What is Flamenco on the fringes?
by Anito Gavino
I walked into Prism Arts Philadelphia and surprisingly felt a jarring echo of my colonial masters. Raul Mannola played guitar under a colossal wooden structure resembling the architecture of a church. Perhaps this fixture is permanent to the performance space, or perhaps this is part of the experimental collaboration that Raul Mannola and Aylin Bayaz brought to the Philadelphia Fringe Festival with Flamencodanza. As a Filipina whose blood memories are clouded by a dark tint of pain, of grandmothers' cries in the hands of friars, of romanticized notions of what could have been if my ancestors were left in peace, watching this show from an old, wooden church bench reminded me of colonial Spain.
Mannola masterfully played a collection of Flamenco pieces interspersed with dances by Aylin Bayaz. Bayaz's dancing was crisp and fiery, weaving together strength and elegance. She performed a contemporary Buleria Por Solea in a long, black, silky dress with lace trimmings, and later, she came back in a red pantsuit and vest to perform what I assumed was the Farruca, a dance often performed by a male dancer. I enjoyed this gender-bending rendition very much.
Throughout the entire show, I only heard Mannola's voice, almost simulating a lecture demonstration on Contemporary Flamenco music. Bayaz's beauty and grace were seen, yet her voice was never heard. Connection lacked between the dancer and musician. The embodied and vocal conversations that I recall as inherent in Flamenco were absent. There were no yelps, audible cheers, or sudden outbursts of "Olé." This may be what Contemporary Flamenco means.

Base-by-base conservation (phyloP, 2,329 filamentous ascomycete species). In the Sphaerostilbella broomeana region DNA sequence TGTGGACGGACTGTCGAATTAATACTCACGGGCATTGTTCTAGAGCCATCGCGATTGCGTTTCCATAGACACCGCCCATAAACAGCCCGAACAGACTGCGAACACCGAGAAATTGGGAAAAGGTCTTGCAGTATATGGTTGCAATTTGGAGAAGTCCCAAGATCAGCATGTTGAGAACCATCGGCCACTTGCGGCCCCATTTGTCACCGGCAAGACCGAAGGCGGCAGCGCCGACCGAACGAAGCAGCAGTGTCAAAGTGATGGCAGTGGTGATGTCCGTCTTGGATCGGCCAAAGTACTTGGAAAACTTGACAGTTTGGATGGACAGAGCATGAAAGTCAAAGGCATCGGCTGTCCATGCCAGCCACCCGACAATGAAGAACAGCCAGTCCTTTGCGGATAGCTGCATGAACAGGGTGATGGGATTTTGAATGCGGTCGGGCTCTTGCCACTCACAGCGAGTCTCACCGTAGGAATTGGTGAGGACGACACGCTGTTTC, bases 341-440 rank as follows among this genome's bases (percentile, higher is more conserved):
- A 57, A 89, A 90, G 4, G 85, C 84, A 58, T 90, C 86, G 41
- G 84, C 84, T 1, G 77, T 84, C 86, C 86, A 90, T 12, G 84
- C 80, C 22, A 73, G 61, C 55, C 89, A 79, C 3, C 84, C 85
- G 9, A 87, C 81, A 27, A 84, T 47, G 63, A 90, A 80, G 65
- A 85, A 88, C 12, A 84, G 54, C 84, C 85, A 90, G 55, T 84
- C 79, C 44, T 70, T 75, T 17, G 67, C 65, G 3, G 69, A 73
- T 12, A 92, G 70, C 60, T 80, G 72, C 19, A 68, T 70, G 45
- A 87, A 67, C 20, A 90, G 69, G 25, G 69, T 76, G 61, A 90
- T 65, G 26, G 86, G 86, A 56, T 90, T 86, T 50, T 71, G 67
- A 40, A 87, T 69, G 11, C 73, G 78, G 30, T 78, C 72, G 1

As a movement scholar and dance maker, I am privy to looking critically into the intentions and meanings behind design and performance. Missing the elements of Flamenco roots, I share a quote by Dr. Brenda Gottschild from the article, Decolonizing Flamenco Through Exploring Black Influences. "Frequently, flamenco is described as a melding of Roma, Arab, Jewish and Iberian elements; the Black African imprint is rarely credited…." Thus, I wonder if "Contemporary" definitions are universally the same: defined by a Eurocentricity, removed of story, and void of Africanist identifiers.
Mannola is heavily influenced by Jazz music, citing the African-American jazz artist John Coltrane. I enjoyed Mannola's exploration of music genres, from Flamenco to Brazilian and American Jazz. However, perhaps he is enjoying these forms for a reason yet to be acknowledged. Since Flamenco is a merging of Roma, African, and Eurocentric modalities while Jazz Dance is rooted in African, Black vernacular, influenced by migratory cultures, and eventually Eurocentric aesthetics, perhaps his fascination for both forms isn't so much of a fusion, but an archive of their commonalities.
Despite my critique on set, research, and dramaturgy, the artists bring a mastery everyone should witness. Aylin Bayaz and Raul Mannola will bring Flamencodanza to Philadelphia audiences again next weekend, September 15-16 at Sound Space Philadelphia.
By Anito Gavino
September 14, 2023